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Sanitation Tackling Trash Backlog Following Repeated Snowstorms

Refuse lies along Broadway on February 18, 2014 in New York City. The city has reportedly received a total of about four feet of snow so far in 2014.  (Photo by John Moore/Getty Images)

Refuse lies along Broadway on February 18, 2014 in New York City. The city has reportedly received a total of about four feet of snow so far in 2014. (Photo by John Moore/Getty Images)

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NEW YORK (CBSNewYork) — New Yorkers have been complaining that trash is piling up amid the snow lately, but a Department of Sanitation official asked for patience as crews catch up.

As 1010 WINS’ Sonia Rincon reported, sanitation crews have been multitasking a bit lately, and 12-hour shifts have become the norm this winter. Crews on Tuesday night were set to take on the backlog of trash that has been seen in some neighborhoods.

It is hard for Brooklynites such as Brandon not to notice the pileup.

“Bags of trash that have been getting higher and higher – yes, yes I’ve noticed,” he said, adding that on his particular street, it is, “not pretty – things are tearing and blowing down the street.”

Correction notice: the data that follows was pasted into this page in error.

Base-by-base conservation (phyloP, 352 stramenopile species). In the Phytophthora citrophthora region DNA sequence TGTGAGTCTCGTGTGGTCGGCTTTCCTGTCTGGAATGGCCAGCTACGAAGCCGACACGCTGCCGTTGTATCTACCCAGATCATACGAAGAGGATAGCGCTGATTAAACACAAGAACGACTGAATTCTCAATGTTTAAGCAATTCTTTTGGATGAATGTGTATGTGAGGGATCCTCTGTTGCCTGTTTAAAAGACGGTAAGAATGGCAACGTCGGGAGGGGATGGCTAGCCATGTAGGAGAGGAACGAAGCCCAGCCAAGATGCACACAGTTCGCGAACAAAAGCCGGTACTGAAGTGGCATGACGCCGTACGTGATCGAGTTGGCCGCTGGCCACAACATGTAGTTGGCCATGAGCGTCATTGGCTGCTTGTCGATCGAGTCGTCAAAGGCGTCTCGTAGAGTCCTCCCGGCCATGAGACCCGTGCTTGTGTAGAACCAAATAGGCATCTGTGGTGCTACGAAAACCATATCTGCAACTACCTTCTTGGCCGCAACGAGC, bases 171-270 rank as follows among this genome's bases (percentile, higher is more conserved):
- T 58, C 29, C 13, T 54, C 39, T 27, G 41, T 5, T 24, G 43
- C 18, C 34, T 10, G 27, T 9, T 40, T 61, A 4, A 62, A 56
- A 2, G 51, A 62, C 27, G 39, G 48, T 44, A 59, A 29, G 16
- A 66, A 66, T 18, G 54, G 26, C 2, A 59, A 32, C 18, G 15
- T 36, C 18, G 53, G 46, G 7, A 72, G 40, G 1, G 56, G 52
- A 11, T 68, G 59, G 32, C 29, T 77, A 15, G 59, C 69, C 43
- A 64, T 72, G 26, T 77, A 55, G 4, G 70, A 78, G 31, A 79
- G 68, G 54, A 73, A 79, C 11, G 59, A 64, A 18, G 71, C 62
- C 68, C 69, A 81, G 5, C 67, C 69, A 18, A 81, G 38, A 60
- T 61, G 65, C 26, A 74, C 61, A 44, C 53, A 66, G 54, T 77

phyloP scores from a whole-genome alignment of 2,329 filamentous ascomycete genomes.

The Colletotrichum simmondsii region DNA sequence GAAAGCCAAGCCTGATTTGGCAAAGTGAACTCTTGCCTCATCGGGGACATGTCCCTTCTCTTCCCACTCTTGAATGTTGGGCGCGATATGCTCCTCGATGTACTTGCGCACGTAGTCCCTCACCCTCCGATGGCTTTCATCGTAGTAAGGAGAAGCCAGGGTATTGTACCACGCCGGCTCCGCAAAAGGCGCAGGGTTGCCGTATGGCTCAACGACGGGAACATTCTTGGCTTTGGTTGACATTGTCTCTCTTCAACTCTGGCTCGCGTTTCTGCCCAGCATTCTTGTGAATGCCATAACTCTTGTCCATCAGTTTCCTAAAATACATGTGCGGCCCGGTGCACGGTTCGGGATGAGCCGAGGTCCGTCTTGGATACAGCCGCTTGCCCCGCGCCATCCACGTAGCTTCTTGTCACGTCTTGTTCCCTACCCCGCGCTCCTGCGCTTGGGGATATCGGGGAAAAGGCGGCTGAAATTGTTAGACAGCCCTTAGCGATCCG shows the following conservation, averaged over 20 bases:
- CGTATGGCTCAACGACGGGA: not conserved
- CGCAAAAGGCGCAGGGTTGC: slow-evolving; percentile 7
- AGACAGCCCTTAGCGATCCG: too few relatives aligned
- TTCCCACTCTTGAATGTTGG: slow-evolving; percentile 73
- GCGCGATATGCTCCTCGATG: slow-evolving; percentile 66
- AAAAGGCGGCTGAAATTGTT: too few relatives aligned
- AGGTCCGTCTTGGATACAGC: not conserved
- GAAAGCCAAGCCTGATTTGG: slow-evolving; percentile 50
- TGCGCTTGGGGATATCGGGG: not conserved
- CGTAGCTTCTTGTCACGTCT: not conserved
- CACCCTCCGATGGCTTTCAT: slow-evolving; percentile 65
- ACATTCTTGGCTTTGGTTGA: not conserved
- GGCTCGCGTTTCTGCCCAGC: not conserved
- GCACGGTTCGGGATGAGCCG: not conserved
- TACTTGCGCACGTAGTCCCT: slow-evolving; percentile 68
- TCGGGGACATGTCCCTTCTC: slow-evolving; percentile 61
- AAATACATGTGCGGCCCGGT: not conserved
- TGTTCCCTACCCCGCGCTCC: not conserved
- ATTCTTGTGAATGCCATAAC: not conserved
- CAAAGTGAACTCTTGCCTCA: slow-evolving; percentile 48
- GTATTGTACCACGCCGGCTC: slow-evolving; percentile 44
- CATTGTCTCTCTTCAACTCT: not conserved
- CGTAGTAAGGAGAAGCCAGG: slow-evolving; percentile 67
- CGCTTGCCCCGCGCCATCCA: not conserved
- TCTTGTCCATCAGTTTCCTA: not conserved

Department of Sanitation Deputy Commissioner Vito Turso said crews have been focusing on that backlog.

“We keep on getting snow and we keep on getting backlogged garbage and we’re trying to take care of it all. We hear the public saying ‘when is my garbage going to be picked up?’” he said.

He said residents should continue to put garbage and recycling out on the curb normal pickup days. He also said they should make sure the bags are not buried under snow and ice so that Sanitation workers can find them at night.

“We’ve had 58 inches of snow in the last six weeks, and some of that waste was buried by the first storm and may still be down there – but some of it, they just can’t see,” Turso said.

Such is the case especially at night, so those who want their trash collected have been advised to dig out their cans and bags.

Turso added that it has been an “extraordinary” winter, and the same crews who pick up waste have been keeping the city’s 6,300 miles of streets salted and plowed, working 12 hour shifts for weeks.

That has happened 15 times since January.

“If they spend two days clearing the streets of snow and ice, that’s a total of 24,000 tons of waste – that’s recycling and garbage – that goes uncollected,” he said.

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